A fatwa from the chair
A w e e k I N B O O K S
Prolific writer and commentator John Walsh contributes columns to the paper as well as writing features, interviews and restaurant reviews. He has been editor of The Independent Magazine, literary editor of the Sunday Times and features editor of the London Evening Standard.
Saturday 11 March 1995
The £25,000 AT&T Non-Fiction Award is the country's most valuable book prize. It used to be sponsored by NCR, the computer company, and its winners (such as Simon Schama's Citizens and Jung Chang's Wild Swans) tended to be incontrovertibly fine works - serious but with popular appeal. This year's panel, chaired by Alan Clark, announced on Monday their "long list" of 12 titles from the total 115 submitted: the lucky dozen included biographies of Leonard Bernstein and Louis MacNeice, and Nelson Mandela's A Long Walk to Freedom.
It was, however, the books left off the list that caused the judges a certain amount of heartburn. The rules stipulate that, to qualify, books must not be "merely" diaries or letters or collections of journalism. As more than one of the judges pointed out, this excluded Alan Bennett's Writing Home and Kenneth Tynan's Collected Letters, incontestably a pair of diamond earrings in the jewel box of British "non-fiction". Rather more sneaky was the exclusion of The End of Innocence: Britain in the Time of Aids by the Independent journalist Simon Garfield. It was argued by the chairman Alan Clark that the book was no more than a series of Garfield's disparate newspaper articles bolted together and thus not appropriate as a contender. When his co-judges protested (Garfield's book is a written-through analysis, based on original research), Clark changed tack. "Why do we need another book," he demanded, "on a disease which is basically self-inflicted?" True, Mr Clark did not try to disqualify the work - as was his chairmanly right - but by the time it narrowly failed to get through on a second ballot, it was unclear whether the "inappropriate" label had stuck.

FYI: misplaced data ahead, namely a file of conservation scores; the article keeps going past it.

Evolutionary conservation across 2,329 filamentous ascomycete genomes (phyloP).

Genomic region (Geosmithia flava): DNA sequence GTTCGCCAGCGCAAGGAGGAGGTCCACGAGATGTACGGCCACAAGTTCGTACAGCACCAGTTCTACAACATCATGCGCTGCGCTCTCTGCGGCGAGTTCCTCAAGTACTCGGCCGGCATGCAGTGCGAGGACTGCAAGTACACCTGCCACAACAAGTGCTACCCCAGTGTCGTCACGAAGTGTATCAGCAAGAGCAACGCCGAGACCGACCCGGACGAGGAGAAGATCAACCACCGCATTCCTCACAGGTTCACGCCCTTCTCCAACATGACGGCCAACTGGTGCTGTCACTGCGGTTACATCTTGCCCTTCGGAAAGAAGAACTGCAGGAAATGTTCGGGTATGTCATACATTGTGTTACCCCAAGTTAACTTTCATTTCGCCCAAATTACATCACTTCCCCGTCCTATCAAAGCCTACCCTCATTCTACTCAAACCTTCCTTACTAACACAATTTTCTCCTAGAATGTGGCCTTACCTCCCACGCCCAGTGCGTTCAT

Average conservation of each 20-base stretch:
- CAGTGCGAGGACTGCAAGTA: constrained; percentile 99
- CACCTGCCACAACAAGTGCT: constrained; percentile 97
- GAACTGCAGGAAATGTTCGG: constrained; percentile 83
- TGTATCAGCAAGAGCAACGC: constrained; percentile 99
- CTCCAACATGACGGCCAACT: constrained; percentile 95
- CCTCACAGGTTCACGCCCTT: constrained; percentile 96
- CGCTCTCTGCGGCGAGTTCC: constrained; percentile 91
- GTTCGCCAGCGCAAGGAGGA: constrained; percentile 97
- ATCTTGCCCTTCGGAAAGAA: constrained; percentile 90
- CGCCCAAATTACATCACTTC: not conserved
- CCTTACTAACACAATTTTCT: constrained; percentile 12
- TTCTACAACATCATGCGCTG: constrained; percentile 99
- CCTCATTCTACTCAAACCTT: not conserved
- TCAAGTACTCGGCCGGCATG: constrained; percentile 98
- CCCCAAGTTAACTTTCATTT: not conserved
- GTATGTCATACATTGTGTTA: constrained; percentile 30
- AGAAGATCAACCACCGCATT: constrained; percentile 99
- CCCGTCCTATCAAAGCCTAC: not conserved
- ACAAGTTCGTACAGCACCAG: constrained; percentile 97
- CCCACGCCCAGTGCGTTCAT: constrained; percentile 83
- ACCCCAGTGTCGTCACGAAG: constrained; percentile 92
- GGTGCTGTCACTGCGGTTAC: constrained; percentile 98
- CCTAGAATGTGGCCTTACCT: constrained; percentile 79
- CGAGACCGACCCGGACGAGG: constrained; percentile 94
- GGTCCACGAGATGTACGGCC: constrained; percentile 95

It is obvious that book prizes require rules, otherwise judges would find themselves considering recipe books and car manuals along with the biographies and social history. But perhaps a greater flexibility about the creative aspect of letters and journals would be "appropriate" - as would the choice of a chairman who did not let personal prejudices cloud his judgement.
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